It is incorrect to perceive that there was a single concept of slavery in ancient world. The Latin word for slave, "servus" at the same time meant a servant.
The concept of slavery differed very much between ancient societies and also differed in time. Sometimes a slave would be considered a member of the family to the extent that a formal kinly relationship such as formal adoption would be required for having a slave while in other societies the concept of slavery rose from the captured enemies or even possibly, rebels. Still in others one could become a slave for failing to pay a debt and could earn freedom back upon paying the sum or serving a certain term.
The societies differed much in the social status of "slaves" and their rights and the very word for slave could only barely be translated from one language to another without loosing a part of the meaning.
We currently apply the same term "slave" to penal farm convicts, prisoners of war, debtors forced to work to repay debts, dependent peasants, minor clan members and so on, who all had different legal status.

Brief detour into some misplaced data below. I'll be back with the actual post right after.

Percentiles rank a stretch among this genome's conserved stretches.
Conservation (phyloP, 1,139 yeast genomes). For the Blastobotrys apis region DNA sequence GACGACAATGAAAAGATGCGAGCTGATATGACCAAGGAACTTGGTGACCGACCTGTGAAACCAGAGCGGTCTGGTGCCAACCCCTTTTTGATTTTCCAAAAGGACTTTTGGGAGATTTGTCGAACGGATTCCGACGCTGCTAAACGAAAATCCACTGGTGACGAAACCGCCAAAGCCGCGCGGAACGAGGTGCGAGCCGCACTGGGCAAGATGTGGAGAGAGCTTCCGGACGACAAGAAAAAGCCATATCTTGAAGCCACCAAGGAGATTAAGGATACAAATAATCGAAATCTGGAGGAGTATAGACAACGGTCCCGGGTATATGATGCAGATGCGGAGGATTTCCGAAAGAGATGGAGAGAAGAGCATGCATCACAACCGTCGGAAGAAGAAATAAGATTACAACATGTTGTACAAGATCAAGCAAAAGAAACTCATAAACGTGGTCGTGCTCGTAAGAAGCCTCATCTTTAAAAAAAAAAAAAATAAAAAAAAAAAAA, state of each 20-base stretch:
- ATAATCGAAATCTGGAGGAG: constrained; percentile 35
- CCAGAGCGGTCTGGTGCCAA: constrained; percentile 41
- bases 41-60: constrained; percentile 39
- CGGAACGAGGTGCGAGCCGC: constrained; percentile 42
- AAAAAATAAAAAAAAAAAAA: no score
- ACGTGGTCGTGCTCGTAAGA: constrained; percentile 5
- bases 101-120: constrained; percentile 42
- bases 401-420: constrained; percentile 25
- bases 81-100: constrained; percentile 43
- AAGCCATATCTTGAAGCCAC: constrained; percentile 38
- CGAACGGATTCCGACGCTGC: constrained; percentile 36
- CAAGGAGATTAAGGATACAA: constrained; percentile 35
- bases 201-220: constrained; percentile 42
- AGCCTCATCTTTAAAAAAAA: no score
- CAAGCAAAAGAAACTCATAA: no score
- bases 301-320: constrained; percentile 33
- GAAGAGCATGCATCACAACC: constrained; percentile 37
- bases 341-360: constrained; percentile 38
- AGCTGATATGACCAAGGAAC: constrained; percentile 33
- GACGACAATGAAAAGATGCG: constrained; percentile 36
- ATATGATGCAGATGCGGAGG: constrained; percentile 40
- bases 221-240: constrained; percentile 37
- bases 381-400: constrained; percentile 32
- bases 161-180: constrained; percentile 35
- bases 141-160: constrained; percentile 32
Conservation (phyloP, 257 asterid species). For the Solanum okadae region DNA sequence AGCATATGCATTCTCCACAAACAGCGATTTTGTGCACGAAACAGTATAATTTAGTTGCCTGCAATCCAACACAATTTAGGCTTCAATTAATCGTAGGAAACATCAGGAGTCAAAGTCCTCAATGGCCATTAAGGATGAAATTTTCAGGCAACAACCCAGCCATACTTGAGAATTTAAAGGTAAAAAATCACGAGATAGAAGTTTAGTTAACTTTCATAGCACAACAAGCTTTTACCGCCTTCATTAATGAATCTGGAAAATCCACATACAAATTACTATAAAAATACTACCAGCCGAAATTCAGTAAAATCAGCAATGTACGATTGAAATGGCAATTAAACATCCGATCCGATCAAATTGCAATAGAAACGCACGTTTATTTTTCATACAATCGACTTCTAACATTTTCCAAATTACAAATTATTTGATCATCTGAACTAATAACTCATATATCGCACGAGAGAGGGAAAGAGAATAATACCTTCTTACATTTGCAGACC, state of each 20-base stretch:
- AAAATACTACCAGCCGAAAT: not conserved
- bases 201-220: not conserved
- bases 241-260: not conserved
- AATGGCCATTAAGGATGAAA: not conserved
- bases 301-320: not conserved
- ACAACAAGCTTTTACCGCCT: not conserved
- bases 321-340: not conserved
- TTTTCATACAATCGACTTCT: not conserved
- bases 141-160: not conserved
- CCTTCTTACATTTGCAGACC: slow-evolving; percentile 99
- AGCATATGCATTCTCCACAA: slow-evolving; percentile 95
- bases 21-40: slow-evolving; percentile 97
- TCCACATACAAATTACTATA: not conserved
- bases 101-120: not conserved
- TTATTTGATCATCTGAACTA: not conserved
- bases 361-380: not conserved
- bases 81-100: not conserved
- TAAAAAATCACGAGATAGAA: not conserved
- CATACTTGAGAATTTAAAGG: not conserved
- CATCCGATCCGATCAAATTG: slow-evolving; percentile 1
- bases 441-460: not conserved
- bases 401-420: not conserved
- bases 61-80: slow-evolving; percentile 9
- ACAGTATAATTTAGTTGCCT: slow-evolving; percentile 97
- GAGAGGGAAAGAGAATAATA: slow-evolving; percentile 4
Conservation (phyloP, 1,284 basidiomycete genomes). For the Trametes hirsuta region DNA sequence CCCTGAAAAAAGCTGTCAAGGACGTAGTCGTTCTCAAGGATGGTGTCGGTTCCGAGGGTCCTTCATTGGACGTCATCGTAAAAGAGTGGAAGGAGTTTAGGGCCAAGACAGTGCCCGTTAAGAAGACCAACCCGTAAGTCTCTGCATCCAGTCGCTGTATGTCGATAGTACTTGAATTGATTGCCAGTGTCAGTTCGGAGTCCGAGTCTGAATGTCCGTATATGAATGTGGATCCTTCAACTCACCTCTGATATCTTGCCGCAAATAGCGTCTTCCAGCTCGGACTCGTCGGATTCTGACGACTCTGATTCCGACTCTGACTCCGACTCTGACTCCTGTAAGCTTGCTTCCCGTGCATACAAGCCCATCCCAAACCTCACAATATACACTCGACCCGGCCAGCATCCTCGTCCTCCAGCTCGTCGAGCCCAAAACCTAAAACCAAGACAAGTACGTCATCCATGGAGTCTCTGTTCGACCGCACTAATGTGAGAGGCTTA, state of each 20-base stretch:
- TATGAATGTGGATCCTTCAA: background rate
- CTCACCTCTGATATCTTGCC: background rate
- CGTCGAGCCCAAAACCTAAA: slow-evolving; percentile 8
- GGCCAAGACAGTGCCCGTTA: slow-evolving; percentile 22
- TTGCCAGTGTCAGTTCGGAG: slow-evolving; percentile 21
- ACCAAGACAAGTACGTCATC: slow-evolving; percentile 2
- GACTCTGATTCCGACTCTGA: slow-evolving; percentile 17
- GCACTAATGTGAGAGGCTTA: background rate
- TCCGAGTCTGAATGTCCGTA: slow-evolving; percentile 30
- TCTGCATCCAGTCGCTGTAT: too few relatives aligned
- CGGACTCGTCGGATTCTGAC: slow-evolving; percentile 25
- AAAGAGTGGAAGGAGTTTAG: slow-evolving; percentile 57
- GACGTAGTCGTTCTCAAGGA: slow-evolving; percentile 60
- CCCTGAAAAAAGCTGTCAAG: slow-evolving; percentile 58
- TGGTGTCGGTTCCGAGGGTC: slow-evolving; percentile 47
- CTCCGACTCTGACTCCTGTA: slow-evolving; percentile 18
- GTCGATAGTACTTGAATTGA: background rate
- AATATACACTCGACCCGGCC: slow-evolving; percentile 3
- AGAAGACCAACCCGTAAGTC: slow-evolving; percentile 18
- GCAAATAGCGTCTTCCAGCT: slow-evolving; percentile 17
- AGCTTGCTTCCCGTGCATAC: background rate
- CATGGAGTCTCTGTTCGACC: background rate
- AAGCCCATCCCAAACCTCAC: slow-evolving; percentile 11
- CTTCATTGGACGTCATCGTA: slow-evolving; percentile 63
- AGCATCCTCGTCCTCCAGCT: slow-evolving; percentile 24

The situation is quite similar to how we apply the term "king" to various ancient titles that had little in common (rex, basilios, vanax, archon, archagestes, despotes, hegemon, tyrannos etc). There was little in common between elected and not heriditary Roman rex responsive to the senate and a Egyptian pharaon yet we call the both "kings". If a Roman of the time appeared in modern day he would possibly call the president "rex" and the penal farm prisoners "public slaves".